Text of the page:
I know that ChefDK meant for dev machines, I can find quite a few statements here in this mail lists that confirms that, but all of it pretty old (back from 2014).
ChefDK has evolved over the years, so as we, and probably it is time to have a fresh look on the issue.
ChefDK provides a sustainable baseline. In my humble opinion - people should be using ChefDK on CI machines too. It gives an upgrade path, it focusing community on using stable versions of gems and eliminates the struggle with resolving all that ‘dependency hell’ we all had to deal with before ChefDK. Having to cook your CI server for Chef on your own leaves so many room for mistakes, especially that there are no (as far as I know) ‘official’ HowTo doc for this. Something tells me these days pretty much everyone (except probably some legacy setups) are using ChefDK on CI servers, at least it sounds like a common sense to me.
However, as of now ChefDK is pretty much locked down in terms of it’s ingredients. I can see why though, having people (especially newcomers) able to mess up with their /opt/chefdk locally was causing many false-negative feedback and was leading to spending time investigating not real issues. However, for managed CI-environment it is not the case. Either it is a chef-controlled machine or a container, there is no way to mess up with chefdk folder to a degree to not be able to recover, as these would not be any manual actions. In the same time, having the ability to change versions of some gems in the chefdk is crucial at a times to unblock the progress. To get a fix into ChefDK as of now can easily take months, because it involves having the fix done, having a new gem released and only then having that gem shipped into ChefDK. Agile teams these days cannot afford waiting for months, they want to move fast (and break things hehe). There is more background on my specific case here https://github.com/chef/chef-dk/issues/1559 - I started it as an issue and then being told mailing list is the right place to have a conversation like that.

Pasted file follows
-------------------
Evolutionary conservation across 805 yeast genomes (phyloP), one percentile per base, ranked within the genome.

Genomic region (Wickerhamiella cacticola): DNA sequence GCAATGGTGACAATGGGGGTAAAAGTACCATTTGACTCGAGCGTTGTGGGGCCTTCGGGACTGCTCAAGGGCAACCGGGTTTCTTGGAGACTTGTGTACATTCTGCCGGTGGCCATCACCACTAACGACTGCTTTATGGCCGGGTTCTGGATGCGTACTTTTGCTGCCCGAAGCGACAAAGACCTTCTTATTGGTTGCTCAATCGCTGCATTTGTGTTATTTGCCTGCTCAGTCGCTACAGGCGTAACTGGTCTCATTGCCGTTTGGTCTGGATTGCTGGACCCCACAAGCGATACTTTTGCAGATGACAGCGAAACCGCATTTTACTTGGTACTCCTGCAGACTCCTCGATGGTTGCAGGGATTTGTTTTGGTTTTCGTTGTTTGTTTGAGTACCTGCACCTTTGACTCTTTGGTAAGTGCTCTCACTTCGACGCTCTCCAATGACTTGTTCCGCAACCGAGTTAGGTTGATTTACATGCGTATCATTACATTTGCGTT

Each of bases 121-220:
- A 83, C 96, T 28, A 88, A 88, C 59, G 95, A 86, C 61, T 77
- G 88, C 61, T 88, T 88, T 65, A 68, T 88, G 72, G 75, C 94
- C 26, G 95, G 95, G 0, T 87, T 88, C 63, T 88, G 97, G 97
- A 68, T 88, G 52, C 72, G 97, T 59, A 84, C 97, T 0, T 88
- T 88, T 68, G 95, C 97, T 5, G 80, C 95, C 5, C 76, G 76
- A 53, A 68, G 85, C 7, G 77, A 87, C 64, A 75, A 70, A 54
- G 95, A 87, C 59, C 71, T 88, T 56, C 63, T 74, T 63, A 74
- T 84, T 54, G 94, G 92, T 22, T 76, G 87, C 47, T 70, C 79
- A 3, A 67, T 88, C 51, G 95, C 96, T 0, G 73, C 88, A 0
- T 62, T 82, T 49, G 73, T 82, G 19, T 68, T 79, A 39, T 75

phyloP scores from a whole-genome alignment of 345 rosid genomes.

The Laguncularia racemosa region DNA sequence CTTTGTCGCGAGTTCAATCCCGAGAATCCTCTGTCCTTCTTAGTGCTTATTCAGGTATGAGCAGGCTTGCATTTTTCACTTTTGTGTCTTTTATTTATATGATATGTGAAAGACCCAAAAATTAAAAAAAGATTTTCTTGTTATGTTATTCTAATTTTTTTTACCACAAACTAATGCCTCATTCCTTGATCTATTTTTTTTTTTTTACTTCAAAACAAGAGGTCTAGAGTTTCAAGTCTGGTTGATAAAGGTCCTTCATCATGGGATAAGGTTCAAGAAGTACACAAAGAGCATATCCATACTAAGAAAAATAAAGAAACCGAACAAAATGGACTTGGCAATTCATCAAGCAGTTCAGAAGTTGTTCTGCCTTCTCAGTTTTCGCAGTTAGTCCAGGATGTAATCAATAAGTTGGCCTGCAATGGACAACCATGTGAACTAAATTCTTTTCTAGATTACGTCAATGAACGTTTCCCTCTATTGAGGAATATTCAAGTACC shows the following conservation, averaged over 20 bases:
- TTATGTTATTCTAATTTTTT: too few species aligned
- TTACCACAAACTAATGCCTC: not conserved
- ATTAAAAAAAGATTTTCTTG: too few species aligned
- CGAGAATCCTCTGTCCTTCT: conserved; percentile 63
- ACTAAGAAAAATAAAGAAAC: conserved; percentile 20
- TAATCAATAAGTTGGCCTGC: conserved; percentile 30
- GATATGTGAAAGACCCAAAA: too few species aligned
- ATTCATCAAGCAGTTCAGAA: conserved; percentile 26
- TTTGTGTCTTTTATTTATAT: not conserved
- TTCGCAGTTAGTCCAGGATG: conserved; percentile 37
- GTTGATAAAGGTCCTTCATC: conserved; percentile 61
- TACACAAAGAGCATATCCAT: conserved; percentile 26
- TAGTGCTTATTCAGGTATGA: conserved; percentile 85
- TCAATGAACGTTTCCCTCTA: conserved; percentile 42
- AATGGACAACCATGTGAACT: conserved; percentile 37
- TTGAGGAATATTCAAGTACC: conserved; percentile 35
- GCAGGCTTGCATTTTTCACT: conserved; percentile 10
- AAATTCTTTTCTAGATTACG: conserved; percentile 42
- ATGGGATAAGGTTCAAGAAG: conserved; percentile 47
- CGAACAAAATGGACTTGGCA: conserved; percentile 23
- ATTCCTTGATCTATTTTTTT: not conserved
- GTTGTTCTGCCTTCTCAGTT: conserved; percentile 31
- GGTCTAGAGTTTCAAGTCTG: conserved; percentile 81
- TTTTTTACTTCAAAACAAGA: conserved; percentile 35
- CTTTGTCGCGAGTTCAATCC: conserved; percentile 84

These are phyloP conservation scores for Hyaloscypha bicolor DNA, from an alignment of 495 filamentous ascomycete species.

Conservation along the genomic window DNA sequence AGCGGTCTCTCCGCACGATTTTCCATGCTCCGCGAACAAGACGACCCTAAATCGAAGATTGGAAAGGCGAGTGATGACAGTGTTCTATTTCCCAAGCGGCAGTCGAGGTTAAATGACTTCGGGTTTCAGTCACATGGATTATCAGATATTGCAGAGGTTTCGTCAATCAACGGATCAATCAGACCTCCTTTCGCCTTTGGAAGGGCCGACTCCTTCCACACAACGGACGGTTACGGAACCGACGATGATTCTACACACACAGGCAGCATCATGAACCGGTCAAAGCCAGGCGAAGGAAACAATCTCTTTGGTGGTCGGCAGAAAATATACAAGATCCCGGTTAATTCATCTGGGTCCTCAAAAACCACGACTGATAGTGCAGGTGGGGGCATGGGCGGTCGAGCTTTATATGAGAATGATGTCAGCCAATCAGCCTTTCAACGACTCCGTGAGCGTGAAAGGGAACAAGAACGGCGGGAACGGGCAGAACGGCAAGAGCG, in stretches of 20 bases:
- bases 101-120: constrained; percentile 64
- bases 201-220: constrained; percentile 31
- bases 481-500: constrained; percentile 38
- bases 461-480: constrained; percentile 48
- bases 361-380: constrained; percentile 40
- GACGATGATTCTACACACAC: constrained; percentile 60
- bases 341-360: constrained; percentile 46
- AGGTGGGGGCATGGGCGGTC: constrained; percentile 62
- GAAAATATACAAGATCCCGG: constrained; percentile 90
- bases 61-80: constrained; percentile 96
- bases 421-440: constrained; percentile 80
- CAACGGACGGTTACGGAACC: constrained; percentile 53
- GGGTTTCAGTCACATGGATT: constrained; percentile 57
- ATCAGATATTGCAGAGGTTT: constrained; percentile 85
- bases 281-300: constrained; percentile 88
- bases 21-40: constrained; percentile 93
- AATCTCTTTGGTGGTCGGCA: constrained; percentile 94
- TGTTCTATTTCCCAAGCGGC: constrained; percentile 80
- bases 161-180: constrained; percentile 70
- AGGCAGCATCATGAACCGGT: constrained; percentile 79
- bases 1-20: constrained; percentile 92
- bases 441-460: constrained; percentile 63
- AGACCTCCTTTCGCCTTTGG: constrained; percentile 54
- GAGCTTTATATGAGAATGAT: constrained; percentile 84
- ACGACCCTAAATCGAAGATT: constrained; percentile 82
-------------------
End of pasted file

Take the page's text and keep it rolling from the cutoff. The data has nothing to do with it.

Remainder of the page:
Instead of cooking my own CI env with bundler, it sounds much more safe to have ChefDK installed as a baseline and then overriding some versions of some gems. It is safe in a managed environments and also provides a way to manage technical debt - I can leave a comment in my recipe or a Dockerfile with the link to the issue we’re waiting a fix for and later on be safely able to remove that ‘patch’ override and turn back to clean ChefDK installation. In opposite, having your own bundler-based setup leaves you on your own to find out a way to keep your CI environment as close to ChefDK and community effort as possible (IF you are smart enough to understand that you’d better be close).
To sum up - we have a problem statement: no ability to override gems in a managed CI env.
I don’t know what the actual solution would be, but just to start some discussion here are a few options from the top of my head:
- Having ChefDK version pins somewhat relaxed. Maybe getting rid of appbundler leaving with just a Gemfile.lock, or some other option that does not lock you down with /opt/chefdk/bin overrides.
- Having a new tool or improvements to appbundle-updater so that I can feed a single source of truth to it (like a Gemfile) and having it to rebuild /opt/chefdk for me. Having a docs for that if this is something already possible with a reasonable effort…
- Having a separate ChefDK bundle for CI servers, somewhat aligned with or generated from ChefDK, maybe in a form of Dockerfile (but not just a Dockerfile that installs the package since it will not solve a problem statement above).